12. In resolution 1542(XV) of 15 December 1960 the United Nations General Assembly recalled "differences of views ... concerning the status of certain territories under the administrations of Portugal and Spain and described by these two States as 'overseas provinces' of the metropolitan State concerned"; and it also stated that it considered that the territories under the administration of Portugal, which were listed therein (including "Timor and dependencies") were non-self-governing territories within the meaning of Chapter XI of the Charter. Portugal accepted this position in 1974.

13. Following internal disturbances in East Timor, on 27 August 1975 the Portuguese civil and military authorities withdrew from the mainland of East Timor to the [nearby] island of Atauro. On 7 December 1975 the armed forces of Indonesia intervened in East Timor. On 8 December 1975 the Portuguese authorities departed from the island of Atauro, and thus left East Timor altogether. Since their departure, Indonesia has occupied the Territory, and the Parties acknowledge that the Territory has remained under the effective control of that State. Asserting that on 31 May 1976 the people of East Timor had requested Indonesia "to accept East Timor as an integral part of the Republic of Indonesia", on 17 July 1976 Indonesia enacted a law incorporating the Territory as part of its national territory.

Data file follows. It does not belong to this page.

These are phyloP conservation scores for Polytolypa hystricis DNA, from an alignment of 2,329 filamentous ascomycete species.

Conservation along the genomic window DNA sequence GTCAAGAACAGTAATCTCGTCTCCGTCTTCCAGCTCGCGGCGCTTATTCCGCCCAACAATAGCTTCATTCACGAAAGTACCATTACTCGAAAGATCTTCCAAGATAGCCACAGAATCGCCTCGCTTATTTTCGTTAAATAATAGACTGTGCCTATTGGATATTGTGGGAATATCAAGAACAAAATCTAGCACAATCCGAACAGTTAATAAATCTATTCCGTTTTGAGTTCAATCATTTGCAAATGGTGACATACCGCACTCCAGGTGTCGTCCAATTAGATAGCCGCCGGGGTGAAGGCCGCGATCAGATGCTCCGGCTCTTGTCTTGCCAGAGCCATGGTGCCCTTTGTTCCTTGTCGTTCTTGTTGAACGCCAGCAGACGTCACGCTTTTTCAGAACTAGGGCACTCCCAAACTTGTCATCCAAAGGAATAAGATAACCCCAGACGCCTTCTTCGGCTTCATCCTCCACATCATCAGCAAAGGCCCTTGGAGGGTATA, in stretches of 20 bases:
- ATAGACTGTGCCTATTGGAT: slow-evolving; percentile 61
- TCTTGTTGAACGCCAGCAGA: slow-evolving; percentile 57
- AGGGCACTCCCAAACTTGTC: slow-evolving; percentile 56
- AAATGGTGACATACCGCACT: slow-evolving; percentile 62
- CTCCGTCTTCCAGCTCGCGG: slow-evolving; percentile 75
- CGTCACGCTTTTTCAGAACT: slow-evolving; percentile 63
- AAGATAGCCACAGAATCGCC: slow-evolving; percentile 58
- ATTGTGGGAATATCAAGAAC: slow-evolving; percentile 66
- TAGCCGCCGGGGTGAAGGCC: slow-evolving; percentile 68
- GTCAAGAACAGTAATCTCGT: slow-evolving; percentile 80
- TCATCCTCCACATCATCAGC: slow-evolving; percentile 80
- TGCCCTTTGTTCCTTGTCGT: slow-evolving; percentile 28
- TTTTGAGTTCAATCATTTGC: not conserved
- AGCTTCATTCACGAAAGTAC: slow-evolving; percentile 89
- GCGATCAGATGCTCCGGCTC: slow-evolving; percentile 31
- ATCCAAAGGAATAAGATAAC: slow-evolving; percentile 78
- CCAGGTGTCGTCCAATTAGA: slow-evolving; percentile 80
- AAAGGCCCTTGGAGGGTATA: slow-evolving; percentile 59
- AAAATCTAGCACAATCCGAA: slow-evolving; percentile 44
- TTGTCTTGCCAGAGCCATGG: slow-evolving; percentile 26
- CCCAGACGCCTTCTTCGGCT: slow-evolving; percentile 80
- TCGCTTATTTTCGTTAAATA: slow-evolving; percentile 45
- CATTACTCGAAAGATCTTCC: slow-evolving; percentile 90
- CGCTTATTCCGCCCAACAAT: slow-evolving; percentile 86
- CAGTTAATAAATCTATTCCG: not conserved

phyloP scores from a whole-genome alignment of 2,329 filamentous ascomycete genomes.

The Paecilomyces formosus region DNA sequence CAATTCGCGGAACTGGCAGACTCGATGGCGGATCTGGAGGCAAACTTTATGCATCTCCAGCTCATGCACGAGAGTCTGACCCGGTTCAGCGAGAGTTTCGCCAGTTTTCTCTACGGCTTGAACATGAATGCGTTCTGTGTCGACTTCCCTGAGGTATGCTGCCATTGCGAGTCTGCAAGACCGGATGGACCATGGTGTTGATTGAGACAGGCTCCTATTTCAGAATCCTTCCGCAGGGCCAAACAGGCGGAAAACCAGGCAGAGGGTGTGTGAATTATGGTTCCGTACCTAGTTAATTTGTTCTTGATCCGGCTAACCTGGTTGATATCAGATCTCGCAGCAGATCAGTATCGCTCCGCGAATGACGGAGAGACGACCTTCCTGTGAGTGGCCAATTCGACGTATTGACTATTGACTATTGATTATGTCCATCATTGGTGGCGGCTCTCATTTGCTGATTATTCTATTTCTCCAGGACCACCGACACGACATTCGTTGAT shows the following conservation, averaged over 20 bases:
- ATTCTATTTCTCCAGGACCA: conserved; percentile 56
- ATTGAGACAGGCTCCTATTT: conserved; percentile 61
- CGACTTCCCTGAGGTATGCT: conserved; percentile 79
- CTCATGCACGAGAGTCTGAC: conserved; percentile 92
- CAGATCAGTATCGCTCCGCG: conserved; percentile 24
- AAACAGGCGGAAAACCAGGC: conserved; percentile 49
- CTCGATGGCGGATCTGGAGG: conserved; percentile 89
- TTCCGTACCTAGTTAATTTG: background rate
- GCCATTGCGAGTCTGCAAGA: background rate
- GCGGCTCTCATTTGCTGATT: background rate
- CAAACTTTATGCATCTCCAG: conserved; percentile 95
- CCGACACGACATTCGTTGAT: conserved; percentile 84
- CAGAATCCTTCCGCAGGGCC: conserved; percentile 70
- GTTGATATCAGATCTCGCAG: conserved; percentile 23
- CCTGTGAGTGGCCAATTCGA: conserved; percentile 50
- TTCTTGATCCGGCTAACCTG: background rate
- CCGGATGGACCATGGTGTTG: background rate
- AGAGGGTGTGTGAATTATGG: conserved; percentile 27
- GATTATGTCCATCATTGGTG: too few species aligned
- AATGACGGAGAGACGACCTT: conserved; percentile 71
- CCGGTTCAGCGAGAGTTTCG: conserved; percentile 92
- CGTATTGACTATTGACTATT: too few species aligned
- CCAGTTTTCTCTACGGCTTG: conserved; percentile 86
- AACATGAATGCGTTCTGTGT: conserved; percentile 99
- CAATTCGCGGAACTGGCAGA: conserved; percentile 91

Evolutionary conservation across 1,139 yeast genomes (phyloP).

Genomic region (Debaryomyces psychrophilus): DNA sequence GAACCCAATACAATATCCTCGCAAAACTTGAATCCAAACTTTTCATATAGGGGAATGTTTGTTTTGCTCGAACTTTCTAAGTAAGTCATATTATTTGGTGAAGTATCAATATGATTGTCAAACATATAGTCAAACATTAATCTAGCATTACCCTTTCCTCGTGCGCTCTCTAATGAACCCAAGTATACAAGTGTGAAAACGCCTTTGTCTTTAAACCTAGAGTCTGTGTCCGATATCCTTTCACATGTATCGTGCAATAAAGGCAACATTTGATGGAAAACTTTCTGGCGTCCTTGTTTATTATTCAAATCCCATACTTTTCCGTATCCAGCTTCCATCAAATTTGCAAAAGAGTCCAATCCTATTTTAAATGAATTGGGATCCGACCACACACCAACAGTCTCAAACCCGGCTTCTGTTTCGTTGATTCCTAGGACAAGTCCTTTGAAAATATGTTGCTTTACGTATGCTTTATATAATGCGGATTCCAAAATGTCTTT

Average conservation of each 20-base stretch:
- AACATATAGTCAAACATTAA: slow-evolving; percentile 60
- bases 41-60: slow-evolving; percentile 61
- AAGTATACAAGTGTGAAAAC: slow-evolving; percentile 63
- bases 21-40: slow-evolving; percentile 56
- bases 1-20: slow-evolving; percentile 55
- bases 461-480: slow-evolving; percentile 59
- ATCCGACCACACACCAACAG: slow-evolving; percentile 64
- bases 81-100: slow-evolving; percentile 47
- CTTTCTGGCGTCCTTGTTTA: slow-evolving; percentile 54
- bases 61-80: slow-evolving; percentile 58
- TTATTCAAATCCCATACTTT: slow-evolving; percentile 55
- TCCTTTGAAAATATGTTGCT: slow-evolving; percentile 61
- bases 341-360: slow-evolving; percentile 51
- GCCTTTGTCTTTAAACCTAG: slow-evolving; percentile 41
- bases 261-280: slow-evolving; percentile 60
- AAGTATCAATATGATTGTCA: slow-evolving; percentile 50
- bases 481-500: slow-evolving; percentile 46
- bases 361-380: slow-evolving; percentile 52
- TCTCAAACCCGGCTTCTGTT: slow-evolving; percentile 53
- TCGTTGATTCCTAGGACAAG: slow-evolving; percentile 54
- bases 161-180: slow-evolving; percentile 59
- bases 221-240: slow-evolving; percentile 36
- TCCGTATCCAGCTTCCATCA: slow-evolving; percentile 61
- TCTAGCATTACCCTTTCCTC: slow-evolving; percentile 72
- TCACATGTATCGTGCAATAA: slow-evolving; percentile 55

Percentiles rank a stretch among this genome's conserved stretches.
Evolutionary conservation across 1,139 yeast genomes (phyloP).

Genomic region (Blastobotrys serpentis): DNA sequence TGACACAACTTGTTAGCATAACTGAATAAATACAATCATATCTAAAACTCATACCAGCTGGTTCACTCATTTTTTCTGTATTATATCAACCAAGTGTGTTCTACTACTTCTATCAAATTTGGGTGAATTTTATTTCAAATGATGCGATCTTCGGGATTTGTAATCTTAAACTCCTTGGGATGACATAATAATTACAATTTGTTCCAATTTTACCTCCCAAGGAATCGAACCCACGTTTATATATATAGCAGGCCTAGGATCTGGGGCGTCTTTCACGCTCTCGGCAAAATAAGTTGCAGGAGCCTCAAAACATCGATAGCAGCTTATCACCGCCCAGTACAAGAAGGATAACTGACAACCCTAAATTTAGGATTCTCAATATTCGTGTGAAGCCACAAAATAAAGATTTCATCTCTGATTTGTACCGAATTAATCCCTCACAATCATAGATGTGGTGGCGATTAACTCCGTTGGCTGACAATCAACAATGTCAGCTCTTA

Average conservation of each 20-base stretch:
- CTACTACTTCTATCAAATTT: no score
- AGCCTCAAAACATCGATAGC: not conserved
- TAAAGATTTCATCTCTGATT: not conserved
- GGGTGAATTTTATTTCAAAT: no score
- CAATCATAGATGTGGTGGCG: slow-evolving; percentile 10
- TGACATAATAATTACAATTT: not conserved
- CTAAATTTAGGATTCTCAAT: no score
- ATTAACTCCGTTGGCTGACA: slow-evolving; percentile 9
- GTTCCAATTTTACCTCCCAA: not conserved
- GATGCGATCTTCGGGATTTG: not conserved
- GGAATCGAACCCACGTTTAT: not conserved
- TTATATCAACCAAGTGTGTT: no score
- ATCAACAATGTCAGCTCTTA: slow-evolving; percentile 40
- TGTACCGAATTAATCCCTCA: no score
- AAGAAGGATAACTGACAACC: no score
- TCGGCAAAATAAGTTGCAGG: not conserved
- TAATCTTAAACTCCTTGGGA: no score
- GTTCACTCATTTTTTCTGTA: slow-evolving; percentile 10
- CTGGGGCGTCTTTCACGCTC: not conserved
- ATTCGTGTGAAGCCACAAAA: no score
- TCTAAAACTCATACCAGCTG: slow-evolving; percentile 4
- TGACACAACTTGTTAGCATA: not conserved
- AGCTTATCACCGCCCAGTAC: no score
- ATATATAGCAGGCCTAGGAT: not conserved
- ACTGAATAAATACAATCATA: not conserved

14. Following the intervention of the armed forces of Indonesia in the Territory and the withdrawal of the Portuguese authorities, the question of East Timor became the subject of two resolutions of the Security Council and of eight resolutions of the General Assembly [from 1975 through 1982]....

15. Security Council resolution 384 (1975) of 22 December 1975 called upon "all States to respect the territorial integrity of East Timor as well as the inalienable right of its people to self-determination"; called upon "the Government of Indonesia to withdraw without delay all its forces from the Territory"; and further called upon "the Government of Portugal as administering Power to co-operate fully with the United Nations so as to enable the people of East Timor to exercise freely their right to self-determination". Security Council resolution 389 (1976) of 22 April 1976 adopted the same terms with regard to the right of the people of East Timor to self-determination; called upon "the Government of Indonesia to withdraw without further delay all its forces from the Territory"; and further called upon "all States and other parties concerned to co-operate fully with the United Nations to achieve a peaceful solution to the existing situation ...".